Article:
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Personal Growth
4 Virtual Etiquette Habits That Need To Continue In 2022

If your last couple of years have been anything like the ones I’ve had, it’s probably been full of video calls fraught with mute button user errors, young children and pets becoming unofficial members of the team, and at least 10 minutes of talking about the pandemic before getting down to business.

But what we don’t spend enough time talking about is what we do better when we’re virtual—the things we do that make up a virtual etiquette, which brings out our humanity and should be made standard as many of us return to the office. But if returning to the office is not in your future, it’s still worth taking the time to think about what we’ve gotten right over the past couple years and how we can continue moving forward. 

So today I wanted to do two things:

  • Break down a few habits from working virtually that have really brought the best out in us.
  • Ask you to contribute your thoughts on this question: What are some things that we do when working virtually that we should bring with us when we are in person again?

Here is our list of the 4 best virtual etiquette habits that we’d do well to adopt into in-person working environments (and continue doing in our virtual meetings & remote meetings):

1. Respecting Professional And Personal Schedules

illustration of a calendar with specific days of the week highlighted
Everyone has their own schedule, and it's important for the team and you as the project manager to respect that.

Perhaps not always, but I’ve noticed more folks giving advance meeting notice and sending invites with meeting agendas or anticipated outcomes, rather than pulling attendees and meeting participants into a structureless session that was already an hour in.

I’ve also often seen greater respect for not booking virtual meetings over non-working time as well as more empathy for the fact that people may be joining up late because they were fumbling through setting up Google Classroom for their child’s virtual classroom.

This respect for schedules inside and outside of work is something I think we should continue to incorporate into the way we work, both virtually and in-person.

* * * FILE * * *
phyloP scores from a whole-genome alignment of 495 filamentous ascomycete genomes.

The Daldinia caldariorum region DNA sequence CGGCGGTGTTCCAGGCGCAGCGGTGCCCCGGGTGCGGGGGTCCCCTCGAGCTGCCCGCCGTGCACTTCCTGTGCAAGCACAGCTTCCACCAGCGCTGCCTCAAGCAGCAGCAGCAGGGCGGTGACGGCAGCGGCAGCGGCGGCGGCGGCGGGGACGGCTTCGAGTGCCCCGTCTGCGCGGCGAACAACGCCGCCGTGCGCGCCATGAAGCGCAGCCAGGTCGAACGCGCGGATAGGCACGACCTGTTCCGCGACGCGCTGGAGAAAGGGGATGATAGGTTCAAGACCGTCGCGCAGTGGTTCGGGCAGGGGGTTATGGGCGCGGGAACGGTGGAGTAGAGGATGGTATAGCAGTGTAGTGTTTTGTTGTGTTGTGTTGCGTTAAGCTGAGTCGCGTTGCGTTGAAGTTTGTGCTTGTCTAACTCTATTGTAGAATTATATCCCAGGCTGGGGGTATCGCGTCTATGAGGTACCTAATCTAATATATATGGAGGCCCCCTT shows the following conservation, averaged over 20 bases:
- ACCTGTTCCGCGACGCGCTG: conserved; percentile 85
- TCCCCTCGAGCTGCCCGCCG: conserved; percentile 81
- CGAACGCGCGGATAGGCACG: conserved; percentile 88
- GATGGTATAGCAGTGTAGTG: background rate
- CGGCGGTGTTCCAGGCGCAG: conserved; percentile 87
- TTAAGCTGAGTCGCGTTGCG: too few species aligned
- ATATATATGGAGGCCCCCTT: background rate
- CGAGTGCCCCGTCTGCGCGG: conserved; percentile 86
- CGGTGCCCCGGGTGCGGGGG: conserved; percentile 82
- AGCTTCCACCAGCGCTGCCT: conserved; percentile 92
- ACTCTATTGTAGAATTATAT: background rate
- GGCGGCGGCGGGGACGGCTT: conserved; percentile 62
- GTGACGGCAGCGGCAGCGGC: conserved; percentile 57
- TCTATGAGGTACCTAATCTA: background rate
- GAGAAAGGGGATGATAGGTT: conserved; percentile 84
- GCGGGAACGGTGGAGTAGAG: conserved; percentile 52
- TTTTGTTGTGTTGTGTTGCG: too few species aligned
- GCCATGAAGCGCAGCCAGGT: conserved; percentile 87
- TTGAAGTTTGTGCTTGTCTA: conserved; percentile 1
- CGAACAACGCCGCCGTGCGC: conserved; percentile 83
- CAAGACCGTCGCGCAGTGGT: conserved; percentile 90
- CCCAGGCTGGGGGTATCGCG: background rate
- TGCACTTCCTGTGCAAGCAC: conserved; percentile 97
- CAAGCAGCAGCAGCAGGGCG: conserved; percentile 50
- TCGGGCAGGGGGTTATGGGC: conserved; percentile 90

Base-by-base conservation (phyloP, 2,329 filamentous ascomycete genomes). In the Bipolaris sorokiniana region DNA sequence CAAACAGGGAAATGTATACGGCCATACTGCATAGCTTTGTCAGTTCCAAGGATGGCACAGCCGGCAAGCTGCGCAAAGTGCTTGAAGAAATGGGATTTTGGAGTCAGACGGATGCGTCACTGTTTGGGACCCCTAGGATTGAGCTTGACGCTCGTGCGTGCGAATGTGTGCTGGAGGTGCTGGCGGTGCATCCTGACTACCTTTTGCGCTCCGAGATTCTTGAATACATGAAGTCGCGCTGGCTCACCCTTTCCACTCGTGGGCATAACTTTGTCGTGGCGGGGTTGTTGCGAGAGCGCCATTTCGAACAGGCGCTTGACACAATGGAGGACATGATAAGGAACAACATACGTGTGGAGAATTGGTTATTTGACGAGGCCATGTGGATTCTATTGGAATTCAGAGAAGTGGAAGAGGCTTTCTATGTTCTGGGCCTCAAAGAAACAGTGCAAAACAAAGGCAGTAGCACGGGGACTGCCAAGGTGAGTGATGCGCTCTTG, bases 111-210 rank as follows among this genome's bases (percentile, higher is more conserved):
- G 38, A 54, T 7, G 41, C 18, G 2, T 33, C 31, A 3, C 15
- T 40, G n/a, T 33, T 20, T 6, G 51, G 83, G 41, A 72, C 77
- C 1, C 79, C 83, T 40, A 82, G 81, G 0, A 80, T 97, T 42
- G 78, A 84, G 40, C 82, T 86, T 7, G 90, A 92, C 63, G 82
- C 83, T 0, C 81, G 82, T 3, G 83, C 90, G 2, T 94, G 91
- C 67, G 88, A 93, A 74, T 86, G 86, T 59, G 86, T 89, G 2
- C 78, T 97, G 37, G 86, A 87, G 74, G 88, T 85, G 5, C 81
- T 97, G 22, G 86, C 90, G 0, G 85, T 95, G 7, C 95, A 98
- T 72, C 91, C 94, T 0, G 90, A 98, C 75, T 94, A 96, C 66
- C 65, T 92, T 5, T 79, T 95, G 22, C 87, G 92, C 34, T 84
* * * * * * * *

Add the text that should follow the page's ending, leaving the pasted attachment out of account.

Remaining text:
2. Understanding Your Team At A Human Level

illustration of a heart
It's important to practice empathy.

Before the pandemic, I didn’t really know a lot about the home lives of my team members. Within a few weeks, I knew a lot about their working environment, family, and pets.

It’s given me a greater appreciation of the different pressures that they are under and also how flexible they are in their daily work.

We are all three-dimensional people who are more than the one-dimensional personas we can sometimes become at the office. I hope it will become more acceptable to bring your whole self to work—whether in-person or virtual—as folks return to the office.

3. Embracing Technology

illustration of a laptop with a light bulb above it
Keeping up to date with the latest technology helps keep async communications running smoothly.

How many people could say that they knew how to properly use Microsoft Teams or Zoom before we were required to use them so extensively?

I had a few peers that were actively hostile when it came to using new software or technology and would try to find any reason not to use them.

But by providing training (and, well, by being forced), these resistors are now leading the way in how these platforms can boost our productivity when an email needs to be a working meeting (and vice versa).

4. Dispelling The Myths That ‘Working From Home’ Is Unproductive

illustration of weight scales with one side highlighted
Most teams are looking for a balance of in-person and remote work.

This may sound like an obvious one, but I think the implications are huge. Many organizations previously believed that work could only be accomplished with “butts in seats” and that if you were working from home, you were probably just watching Netflix all day.

I’ve now seen people respect the extra hours and additional effort that team members are putting in, and there are far fewer ‘jokes’ made about slacking off.

Here’s the thing: even as some organizations bring folks back into the office, we are seeing a balanced mix of in-person and remote work and collaboration. So this understanding will have a permanent impact on all ways of working, no matter where folks are working from.

What Do You Think?

So here’s our challenge to you: what virtual etiquette do you feel should be carried forward into our post-pandemic reality?

We’d love to hear your thoughts! Please share them below!

Don’t forget to subscribe to The Digital Project Manager’s newsletter, where we’re sharing more tips for virtual work in the context of project management.

By Galen Low

I am a digital project management nerd, a cultivator of highly collaborative teams, and an impulsive sharer of knowledge. For the past decade, I've been shaping and delivering human-centered digital transformation initiatives in government, healthcare, transit, and retail. I'm also the co-founder of The Digital Project Manager and host of The DPM Podcast.

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